Jimmy Graham, chef patron of Ostlers Close in Cupar, shares his passion for Spanish cuisine with Caroline Lindsay
Q Desert island food?
A Fresh fillet of hake with parsley, capers and olive oil, as hake is my favourite fish, never tire of eating it and it’s light to eat in the heat.
Q Favourite TV chef?
A Raymond Blanc – he’s self taught, passionate, promotes seasonal produce and is entertaining.
Q Favourite cook book?
A The French Laundry by Thomas Keller, California – classical cooking with a modern twist, clean presentation of dishes.
Q Favourite ingredient?
A I like to cook with local rapeseed oil that I buy at the Fife Farmers Market. It gives roasted vegetables a lovely golden sheen.
Q Most hated ingredient?
A Foie – simply because I personally don’t enjoy it and it’s not a local ingredient. I prefer to cook ingredients that I would want to eat myself.
Q Perfect dinner guest?
A Sadly no longer with us – Sir Alan Smith. He was a Second World War fighter pilot hero who, with his lovely wife, was a customer of Ostlers Close. He was a charming gentleman, very engaging with many an interesting story to tell. He also appreciated his food.
Q Favourite kitchen gadget?
A Potato ricer – essential to make the perfect potato mash.
Q Favourite music to cook to?
A Certainly no distractions in a service kitchen, perhaps when things are less tense, Amparanoia – catchy Spanish music with a good tempo to speed up working!
Q Perfect menu?
A Creel-caught langoustines with garlic butter, followed by roast breast of grouse with chanterelles. To finish, creme caramel, queen of puddings.
Q Favourite country for food?
A Has to be Spain. We have visited many regions, each have their own food identity and they are passionate about authenticity, protect the heritage of regional dishes and have great markets with wonderful produce.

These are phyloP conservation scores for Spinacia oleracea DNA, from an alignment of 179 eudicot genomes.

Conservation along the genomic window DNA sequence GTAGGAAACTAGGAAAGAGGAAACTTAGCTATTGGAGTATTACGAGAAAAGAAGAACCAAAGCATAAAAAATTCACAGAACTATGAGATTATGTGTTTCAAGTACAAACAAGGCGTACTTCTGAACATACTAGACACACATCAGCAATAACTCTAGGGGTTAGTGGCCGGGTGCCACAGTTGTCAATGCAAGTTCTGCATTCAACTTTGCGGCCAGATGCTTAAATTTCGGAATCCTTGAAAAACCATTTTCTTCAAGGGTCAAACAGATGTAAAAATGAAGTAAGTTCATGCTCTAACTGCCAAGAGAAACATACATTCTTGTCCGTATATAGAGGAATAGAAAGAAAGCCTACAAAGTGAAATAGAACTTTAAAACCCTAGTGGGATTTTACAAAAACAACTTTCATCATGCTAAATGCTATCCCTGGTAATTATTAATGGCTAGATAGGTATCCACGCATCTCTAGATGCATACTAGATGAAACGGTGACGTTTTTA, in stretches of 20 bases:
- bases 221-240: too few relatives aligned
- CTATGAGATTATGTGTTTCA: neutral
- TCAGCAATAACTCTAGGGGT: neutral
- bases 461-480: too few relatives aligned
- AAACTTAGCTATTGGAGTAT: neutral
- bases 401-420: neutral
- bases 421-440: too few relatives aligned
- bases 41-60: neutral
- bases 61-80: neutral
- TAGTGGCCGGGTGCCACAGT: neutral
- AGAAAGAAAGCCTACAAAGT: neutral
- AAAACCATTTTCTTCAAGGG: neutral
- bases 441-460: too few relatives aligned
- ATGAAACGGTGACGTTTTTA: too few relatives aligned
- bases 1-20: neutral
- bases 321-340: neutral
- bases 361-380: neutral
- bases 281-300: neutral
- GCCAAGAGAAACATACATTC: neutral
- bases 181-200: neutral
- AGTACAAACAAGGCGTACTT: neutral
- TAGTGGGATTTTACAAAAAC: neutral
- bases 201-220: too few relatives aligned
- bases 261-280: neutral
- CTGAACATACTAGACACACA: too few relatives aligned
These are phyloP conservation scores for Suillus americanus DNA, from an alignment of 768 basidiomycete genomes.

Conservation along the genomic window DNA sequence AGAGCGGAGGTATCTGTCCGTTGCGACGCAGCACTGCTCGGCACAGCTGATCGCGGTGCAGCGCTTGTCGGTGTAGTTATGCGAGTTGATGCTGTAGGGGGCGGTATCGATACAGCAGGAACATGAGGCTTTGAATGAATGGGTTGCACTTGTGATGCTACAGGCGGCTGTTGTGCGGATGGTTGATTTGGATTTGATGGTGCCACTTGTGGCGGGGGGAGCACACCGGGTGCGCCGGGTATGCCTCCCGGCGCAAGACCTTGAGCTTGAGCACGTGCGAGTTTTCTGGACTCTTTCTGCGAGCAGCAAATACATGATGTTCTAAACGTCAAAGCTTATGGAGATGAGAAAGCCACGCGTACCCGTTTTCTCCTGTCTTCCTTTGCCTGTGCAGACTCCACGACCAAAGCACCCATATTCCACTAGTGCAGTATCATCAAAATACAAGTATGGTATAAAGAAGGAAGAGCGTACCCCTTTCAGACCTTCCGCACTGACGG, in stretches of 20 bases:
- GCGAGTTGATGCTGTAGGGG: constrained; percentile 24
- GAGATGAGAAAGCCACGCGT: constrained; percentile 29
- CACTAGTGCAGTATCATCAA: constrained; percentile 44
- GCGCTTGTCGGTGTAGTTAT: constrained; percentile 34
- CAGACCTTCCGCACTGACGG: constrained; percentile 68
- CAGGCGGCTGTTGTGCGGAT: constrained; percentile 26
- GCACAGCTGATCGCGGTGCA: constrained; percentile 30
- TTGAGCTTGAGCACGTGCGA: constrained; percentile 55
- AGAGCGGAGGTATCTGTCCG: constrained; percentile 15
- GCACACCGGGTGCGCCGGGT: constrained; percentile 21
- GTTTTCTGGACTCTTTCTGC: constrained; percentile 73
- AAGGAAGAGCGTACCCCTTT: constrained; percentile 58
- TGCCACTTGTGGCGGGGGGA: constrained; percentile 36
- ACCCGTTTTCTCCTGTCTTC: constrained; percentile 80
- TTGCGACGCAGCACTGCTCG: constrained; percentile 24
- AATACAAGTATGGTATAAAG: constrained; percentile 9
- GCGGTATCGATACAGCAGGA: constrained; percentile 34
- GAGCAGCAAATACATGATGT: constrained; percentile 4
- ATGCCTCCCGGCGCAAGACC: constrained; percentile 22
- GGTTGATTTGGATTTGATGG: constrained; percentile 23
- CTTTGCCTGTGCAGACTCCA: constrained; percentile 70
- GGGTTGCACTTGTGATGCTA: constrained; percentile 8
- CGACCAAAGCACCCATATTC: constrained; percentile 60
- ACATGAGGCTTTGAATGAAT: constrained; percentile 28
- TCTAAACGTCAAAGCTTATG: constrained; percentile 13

Q Favourite chef, alive or dead?
A Charlie Cardno – not a celebrity chef but the first head chef that I worked with. He was also a chef lecturer. He gave me great training and a passion for my craft.
Q Favourite culinary season?
A Scottish wild mushroom season – June to first frosts. A great time in general for Scottish produce but wild mushroom picking is a passion equal to cooking for me.
Q Salt or pepper?
A Salt, as it optimises flavour of ingredients to bring out the best in a dish. Not necessary to use in great quantities, as the customers can always add but never take away!
Q Favourite herb?
A Chervil for its delicate flavour, difficult to source so I grow my own in the polytunnel.
Q Favourite spice?
A Cinnamon – I enjoy the flavour and versatile for sweet or savoury.
Q Favourite way to cook the humble potato?
A Mash although the potato variety is important – Rooster or Maris Piper, using the ricer mentioned
above, hot milk and melted butter.
Q Favourite go-to recipe if you’re in a hurry?
A Spanish patatas estrellados – simply fried potatoes with eggs added in and broken at the last minute. Chorizo or peppers can be added. Eat with Pata Negra Serrano ham.
Q Favourite naughty nibble?
A Dark chocolate, just before bed.
Q Favourite health food?
A Porridge made with medium oatmeal.
Q Ideal picnic dish?
A Spanish tortilla filled with ham and cheese.
Q Ideal BBQ food?
A Chuleton de Buey – ribeye on the bone, speciality of the Basque Country and cooked over an open wood fire.
Q Are you critical of the food when you’re dining out?
A We enjoy being on the receiving end of dining out and are not so much critical, as analytical. However, we are enthusiastic in our praise when the food is delicious.
Q Do you tip in restaurants?
A Yes, unless the meal is poor or we encounter bad service.
Q Top tip for failsafe cooking?
A Be organised, heat your pan before starting to cook and allow your meat/fish to rest before serving.
Q Worst cooking sin in your opinion?
A Seasoning before tasting.
Fillet of hake with wild garlic crust
To make the wild garlic pesto: 100g wild garlic leaves
30g pine nuts
40ml olive oil
For the fillets: Rapeseed oil for cooking
4 fillets of fresh hake
80g white/panko breadcrumbs
Wild garlic pesto
Maldon salt for seasoning
Make your pesto in advance, wash the garlic leaves in salted water, rinse and pat dry. Place all in ingredients in a blender and blitz to a smooth paste.
Place in sterilised jar and cover with oil to keep out air to maintain vibrant green colour – it keeps well in the fridge.
To cook the fish, heat frying pan till hot, coat base with oil, then place hake in pan, skin-side down. Lightly season the fish, cook for 2 minutes, then turn and cook for 1 minute. Remove pan from heat, mix breadcrumbs with sufficient pesto to colour them without becoming wet. Remove skin from the hake, lightly season the fish before topping with the pesto breadcrumbs.
Place in a hot oven for 2 minutes or toast under grill to finish. Any additional pesto can be used as a sauce.